Sustainable compost, cabbages and onions

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Sustainable compost, cabbages and onions

Sorry I have not been posting like I should have been, the broadband gave up the ghost and I just haven’t had the energy. As you would expect in July the garden is coming on in leaps and bounds and much like a conventional veggie gardener I am clearing the old to make way for a new crop going into autumn and winter. I found out last year just how useful the mild weather of autumn can be, especially without the dryness of summer. After finding it impossible to germinate seeds directly last summer I found it easy in the autumn, but to take advantage of the good summer weather in the backyard I am sowing in modules and transplanting. Very often I don’t sow, I take cuttings from some vegetables as if they were flowering herbaceous perennials and my garden was a cottage garden, and this works with brassicas even such fussy ones as cabbage

My cabbage experiment was a success. Last summer I cropped my cabbages by cutting the heads off then let the plants resprout. Very often four mini cabbages will spring from the cut. I pinched these off and plonked them in compost. After 20+ days the cuttings put on roots and langoured over winter in their pots waiting for spring this year when they went in the ground to be harvested now. Some of them bolted (put up flower stalks) but I pinched these off and the darlings didn’t need any further persuading and started to form heads. The ones I pinched however formed two or more heads and thus not as big as the single headed cabbage should be. The only thing that let me down is my poor gardening skills. Unfortunately I’m still on that crazy idea that sustainable vegetable gardening doesn’t need any fertiliser or manure which meant of course my cabbages were small. If I had made much more compost it would not have been a problem, but I didn’t.

The garden fertility question I think has been answered. In my back garden I have sustained a reasonable level of plant fertility without importing manures or fertilisers. This is by composting everything that comes near the property except human excrement and using urine to boost the compost with nutrients, particularly nitrogen. A lot of the mass of the compost comes from the hedges which I maintain only really for this purpose. I am attempting to nutrient cycle. The hedges are a pain, hiding slugs, reducing the light and especially reducing the space I could be using for, say training apple cordons up a fence. Still I am convinced we can garden our own little spaces sustainably by growing our own compost so these sacrifices are worth it (I think).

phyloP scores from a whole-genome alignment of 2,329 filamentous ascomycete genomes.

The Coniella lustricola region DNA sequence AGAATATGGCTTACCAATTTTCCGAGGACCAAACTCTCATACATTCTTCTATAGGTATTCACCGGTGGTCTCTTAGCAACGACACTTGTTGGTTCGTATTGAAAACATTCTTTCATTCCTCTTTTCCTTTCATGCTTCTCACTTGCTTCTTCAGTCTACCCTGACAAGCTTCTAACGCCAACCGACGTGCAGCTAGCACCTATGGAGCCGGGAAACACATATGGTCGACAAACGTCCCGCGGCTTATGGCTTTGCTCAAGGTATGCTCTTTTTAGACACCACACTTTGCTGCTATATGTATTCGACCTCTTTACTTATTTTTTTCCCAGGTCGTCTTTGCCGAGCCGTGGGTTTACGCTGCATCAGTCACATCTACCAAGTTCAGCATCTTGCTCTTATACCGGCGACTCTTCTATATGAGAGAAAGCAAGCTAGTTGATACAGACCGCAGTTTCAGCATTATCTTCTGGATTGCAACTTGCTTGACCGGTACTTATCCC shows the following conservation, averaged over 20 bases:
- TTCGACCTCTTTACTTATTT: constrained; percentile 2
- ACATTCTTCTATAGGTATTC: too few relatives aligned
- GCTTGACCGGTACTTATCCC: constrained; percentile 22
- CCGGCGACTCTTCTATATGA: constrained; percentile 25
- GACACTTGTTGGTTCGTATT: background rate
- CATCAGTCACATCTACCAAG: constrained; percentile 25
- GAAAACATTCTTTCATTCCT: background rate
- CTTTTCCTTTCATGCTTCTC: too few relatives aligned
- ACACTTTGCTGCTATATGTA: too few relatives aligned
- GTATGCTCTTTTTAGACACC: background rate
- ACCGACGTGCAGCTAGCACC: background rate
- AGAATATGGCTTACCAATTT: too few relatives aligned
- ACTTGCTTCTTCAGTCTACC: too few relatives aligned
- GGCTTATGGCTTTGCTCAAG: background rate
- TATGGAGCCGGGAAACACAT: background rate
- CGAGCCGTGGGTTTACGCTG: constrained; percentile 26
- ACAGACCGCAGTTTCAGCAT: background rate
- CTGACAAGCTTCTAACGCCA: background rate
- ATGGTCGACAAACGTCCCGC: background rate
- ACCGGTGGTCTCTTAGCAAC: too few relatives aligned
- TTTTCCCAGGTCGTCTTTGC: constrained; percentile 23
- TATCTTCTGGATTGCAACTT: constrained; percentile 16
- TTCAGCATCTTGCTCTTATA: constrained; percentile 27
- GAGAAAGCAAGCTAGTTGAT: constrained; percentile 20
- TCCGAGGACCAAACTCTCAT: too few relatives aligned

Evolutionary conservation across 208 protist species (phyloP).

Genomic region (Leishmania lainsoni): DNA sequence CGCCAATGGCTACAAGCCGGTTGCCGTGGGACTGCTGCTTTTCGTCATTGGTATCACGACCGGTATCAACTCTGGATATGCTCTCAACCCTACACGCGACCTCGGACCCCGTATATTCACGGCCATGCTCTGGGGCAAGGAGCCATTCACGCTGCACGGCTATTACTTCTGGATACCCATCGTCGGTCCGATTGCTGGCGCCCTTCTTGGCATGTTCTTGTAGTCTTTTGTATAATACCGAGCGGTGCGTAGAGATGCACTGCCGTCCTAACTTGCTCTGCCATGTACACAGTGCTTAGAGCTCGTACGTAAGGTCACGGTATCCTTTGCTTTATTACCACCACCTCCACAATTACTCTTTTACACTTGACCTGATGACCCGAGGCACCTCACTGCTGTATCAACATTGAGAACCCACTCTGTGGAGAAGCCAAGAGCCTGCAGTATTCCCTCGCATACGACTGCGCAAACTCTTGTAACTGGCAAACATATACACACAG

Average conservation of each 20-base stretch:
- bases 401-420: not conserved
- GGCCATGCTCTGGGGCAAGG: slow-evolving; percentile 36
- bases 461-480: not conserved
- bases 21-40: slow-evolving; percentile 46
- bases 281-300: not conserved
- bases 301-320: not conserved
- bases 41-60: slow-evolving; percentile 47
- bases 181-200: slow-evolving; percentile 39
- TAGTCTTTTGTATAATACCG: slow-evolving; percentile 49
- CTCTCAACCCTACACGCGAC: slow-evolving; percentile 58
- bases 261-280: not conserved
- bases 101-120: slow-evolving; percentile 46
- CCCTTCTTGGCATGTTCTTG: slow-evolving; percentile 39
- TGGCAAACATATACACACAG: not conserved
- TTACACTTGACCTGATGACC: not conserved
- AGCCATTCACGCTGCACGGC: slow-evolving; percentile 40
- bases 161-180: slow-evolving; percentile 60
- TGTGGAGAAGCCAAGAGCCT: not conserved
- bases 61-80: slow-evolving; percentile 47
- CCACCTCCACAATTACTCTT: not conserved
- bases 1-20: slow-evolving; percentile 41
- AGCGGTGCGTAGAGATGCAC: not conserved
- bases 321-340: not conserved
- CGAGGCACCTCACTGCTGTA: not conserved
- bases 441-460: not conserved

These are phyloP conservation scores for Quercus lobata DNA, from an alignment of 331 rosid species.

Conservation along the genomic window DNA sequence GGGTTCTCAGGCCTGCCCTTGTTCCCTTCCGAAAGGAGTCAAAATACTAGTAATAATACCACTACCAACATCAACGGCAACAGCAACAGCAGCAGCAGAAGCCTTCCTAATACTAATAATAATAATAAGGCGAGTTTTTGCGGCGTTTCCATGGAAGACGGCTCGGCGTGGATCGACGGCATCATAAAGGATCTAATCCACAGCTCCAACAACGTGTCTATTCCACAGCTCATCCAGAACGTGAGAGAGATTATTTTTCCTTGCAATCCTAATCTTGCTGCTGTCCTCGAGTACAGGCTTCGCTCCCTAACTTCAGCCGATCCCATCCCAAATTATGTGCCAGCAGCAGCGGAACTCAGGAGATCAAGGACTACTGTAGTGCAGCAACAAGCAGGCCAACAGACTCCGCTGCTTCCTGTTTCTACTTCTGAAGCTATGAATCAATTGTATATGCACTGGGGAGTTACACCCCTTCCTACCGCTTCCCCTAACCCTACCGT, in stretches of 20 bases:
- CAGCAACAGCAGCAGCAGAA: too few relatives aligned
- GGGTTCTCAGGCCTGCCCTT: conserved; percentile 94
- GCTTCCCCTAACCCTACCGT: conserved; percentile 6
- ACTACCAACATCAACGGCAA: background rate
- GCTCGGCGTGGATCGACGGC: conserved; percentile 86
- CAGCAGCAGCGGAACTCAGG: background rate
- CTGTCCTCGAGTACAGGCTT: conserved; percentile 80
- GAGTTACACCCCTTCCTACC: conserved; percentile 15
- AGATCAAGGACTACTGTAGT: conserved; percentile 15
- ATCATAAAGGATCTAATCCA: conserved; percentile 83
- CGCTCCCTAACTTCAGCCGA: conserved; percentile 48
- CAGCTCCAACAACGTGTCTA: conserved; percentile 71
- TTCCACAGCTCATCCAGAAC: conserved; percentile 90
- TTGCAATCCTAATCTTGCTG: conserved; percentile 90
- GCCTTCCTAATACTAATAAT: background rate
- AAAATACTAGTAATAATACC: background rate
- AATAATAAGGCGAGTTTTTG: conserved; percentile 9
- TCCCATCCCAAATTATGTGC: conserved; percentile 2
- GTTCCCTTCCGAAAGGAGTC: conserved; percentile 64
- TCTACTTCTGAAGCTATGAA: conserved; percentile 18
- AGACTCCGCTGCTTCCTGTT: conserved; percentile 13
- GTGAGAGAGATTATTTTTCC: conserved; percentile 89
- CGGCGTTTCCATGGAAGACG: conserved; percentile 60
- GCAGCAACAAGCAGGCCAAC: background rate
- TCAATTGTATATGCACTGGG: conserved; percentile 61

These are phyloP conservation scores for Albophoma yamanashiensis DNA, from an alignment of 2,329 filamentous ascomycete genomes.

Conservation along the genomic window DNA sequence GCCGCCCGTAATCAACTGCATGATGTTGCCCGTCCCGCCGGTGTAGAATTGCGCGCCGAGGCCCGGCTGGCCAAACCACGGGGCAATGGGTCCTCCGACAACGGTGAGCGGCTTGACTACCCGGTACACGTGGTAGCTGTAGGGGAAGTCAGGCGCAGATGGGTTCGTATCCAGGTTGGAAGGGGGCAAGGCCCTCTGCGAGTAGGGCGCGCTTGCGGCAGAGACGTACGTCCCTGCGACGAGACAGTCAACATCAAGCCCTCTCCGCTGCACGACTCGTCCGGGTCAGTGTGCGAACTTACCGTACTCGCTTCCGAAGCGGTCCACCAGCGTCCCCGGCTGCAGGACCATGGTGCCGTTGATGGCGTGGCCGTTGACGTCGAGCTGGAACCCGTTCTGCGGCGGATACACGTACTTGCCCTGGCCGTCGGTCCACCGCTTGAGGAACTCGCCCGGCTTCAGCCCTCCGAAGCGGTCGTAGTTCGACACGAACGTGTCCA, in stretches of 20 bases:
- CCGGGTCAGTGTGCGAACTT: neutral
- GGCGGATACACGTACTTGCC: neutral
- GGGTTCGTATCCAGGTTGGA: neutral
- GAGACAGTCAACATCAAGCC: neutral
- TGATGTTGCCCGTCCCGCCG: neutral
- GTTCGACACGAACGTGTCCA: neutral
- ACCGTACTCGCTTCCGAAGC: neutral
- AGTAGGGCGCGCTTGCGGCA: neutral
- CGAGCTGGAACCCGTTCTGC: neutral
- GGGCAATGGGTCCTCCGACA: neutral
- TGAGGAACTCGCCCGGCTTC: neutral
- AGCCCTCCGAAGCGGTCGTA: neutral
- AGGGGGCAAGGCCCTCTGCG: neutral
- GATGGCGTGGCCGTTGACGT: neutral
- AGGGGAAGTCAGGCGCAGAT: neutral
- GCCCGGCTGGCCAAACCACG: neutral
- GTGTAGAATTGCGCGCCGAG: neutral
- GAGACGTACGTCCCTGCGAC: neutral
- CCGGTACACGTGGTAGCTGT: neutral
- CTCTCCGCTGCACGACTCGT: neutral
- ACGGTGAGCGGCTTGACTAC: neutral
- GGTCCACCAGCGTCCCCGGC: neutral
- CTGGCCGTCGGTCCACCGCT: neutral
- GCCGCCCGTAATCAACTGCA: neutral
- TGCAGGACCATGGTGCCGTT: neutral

The allotment is a disaster – again – I just haven’t been there to water. My emergency digging and manuring has shown results though and my emergency leeks are looking good. The idea of an allotment without inputs is laughable, certainly not without further development and even then I don’t think without any manure inputs. The nitrogen fixing hedges and bushes are developing but not as quickly as I would like and this is probably because of poor soil which I should have manured. You live and learn. Once these become fully developed they will provide a large amount of green and brown to go on the compost heap.

The potatoes are doing alright, but not wonderfully, with my calvanistic sustainability puritanism again interfering with yields. I am following the Lawrence D Hills method of laying comfrey in a trench before planting my seed potatoes. I also bunged in some grass and nettles. The plants were certainly healthy and green I’ll give the technique that, but judging by the yield per plant I need to add more or try a different technique. Or maybe it was the watering again.

As you know from previous posts my potato onions and shallots were a failure but it isn’t all doom and gloom. Other alliums have surprised me. The Long Red Florence did put up flowers in their second year which should have spelled the end as a useful veg. After pinching off the shoots, however, the plants kept on growing and after a couple of months pushed the shoot out as if it was one “shallot” in a nest of shallots. They are a nice size, about an inch and a half in diameter, a nice colour and taste nice. This onion is on my list of possibles so I have sown a batch of seed and I am now planting out.

The real winner in the back garden though is the welsh or japanese bunching onion (the same thing Allium fistulosum). This onion is bulky tasty and grows back over and over again (year after year) if you cut it just above the ground. Normally I just eat the shanks but now, in the summer, the hollow leaves don’t have the gel in them that puts me off, so I eat the whole thing. I have sowed a whole load more to go in the garden, this one is a real winner.

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